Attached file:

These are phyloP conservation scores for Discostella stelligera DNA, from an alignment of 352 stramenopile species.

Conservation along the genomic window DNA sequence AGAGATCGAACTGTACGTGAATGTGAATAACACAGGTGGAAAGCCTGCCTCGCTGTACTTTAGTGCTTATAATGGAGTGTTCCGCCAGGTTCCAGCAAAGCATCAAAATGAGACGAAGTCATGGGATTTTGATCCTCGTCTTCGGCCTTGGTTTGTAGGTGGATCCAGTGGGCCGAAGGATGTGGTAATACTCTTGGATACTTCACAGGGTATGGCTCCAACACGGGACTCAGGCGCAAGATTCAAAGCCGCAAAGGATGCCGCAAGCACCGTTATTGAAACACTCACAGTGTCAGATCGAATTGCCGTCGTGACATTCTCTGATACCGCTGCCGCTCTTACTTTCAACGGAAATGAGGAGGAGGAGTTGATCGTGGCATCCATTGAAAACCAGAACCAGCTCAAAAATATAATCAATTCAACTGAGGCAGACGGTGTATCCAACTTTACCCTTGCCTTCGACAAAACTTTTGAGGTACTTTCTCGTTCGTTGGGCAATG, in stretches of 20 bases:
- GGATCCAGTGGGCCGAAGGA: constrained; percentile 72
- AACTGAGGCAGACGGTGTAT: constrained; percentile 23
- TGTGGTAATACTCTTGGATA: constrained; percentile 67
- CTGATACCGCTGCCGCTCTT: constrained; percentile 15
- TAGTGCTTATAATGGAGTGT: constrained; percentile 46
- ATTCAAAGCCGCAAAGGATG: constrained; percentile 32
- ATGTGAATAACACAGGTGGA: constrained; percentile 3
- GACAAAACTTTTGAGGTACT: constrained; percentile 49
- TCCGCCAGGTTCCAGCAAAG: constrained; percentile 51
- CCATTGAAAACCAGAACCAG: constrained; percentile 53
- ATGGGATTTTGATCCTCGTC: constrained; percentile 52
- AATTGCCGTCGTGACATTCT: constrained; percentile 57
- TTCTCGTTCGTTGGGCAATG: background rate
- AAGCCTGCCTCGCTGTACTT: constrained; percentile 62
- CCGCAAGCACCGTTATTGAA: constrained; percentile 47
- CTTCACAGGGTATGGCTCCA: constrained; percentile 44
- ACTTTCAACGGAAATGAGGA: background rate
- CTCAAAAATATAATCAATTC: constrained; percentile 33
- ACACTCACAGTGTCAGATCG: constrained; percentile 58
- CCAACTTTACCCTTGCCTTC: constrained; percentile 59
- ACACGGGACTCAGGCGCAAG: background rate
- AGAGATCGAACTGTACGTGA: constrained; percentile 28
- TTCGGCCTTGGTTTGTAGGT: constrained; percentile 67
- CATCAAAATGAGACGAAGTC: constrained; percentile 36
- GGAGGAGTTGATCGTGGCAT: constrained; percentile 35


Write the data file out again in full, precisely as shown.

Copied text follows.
These are phyloP conservation scores for Discostella stelligera DNA, from an alignment of 352 stramenopile species.

Conservation along the genomic window DNA sequence AGAGATCGAACTGTACGTGAATGTGAATAACACAGGTGGAAAGCCTGCCTCGCTGTACTTTAGTGCTTATAATGGAGTGTTCCGCCAGGTTCCAGCAAAGCATCAAAATGAGACGAAGTCATGGGATTTTGATCCTCGTCTTCGGCCTTGGTTTGTAGGTGGATCCAGTGGGCCGAAGGATGTGGTAATACTCTTGGATACTTCACAGGGTATGGCTCCAACACGGGACTCAGGCGCAAGATTCAAAGCCGCAAAGGATGCCGCAAGCACCGTTATTGAAACACTCACAGTGTCAGATCGAATTGCCGTCGTGACATTCTCTGATACCGCTGCCGCTCTTACTTTCAACGGAAATGAGGAGGAGGAGTTGATCGTGGCATCCATTGAAAACCAGAACCAGCTCAAAAATATAATCAATTCAACTGAGGCAGACGGTGTATCCAACTTTACCCTTGCCTTCGACAAAACTTTTGAGGTACTTTCTCGTTCGTTGGGCAATG, in stretches of 20 bases:
- GGATCCAGTGGGCCGAAGGA: constrained; percentile 72
- AACTGAGGCAGACGGTGTAT: constrained; percentile 23
- TGTGGTAATACTCTTGGATA: constrained; percentile 67
- CTGATACCGCTGCCGCTCTT: constrained; percentile 15
- TAGTGCTTATAATGGAGTGT: constrained; percentile 46
- ATTCAAAGCCGCAAAGGATG: constrained; percentile 32
- ATGTGAATAACACAGGTGGA: constrained; percentile 3
- GACAAAACTTTTGAGGTACT: constrained; percentile 49
- TCCGCCAGGTTCCAGCAAAG: constrained; percentile 51
- CCATTGAAAACCAGAACCAG: constrained; percentile 53
- ATGGGATTTTGATCCTCGTC: constrained; percentile 52
- AATTGCCGTCGTGACATTCT: constrained; percentile 57
- TTCTCGTTCGTTGGGCAATG: background rate
- AAGCCTGCCTCGCTGTACTT: constrained; percentile 62
- CCGCAAGCACCGTTATTGAA: constrained; percentile 47
- CTTCACAGGGTATGGCTCCA: constrained; percentile 44
- ACTTTCAACGGAAATGAGGA: background rate
- CTCAAAAATATAATCAATTC: constrained; percentile 33
- ACACTCACAGTGTCAGATCG: constrained; percentile 58
- CCAACTTTACCCTTGCCTTC: constrained; percentile 59
- ACACGGGACTCAGGCGCAAG: background rate
- AGAGATCGAACTGTACGTGA: constrained; percentile 28
- TTCGGCCTTGGTTTGTAGGT: constrained; percentile 67
- CATCAAAATGAGACGAAGTC: constrained; percentile 36
- GGAGGAGTTGATCGTGGCAT: constrained; percentile 35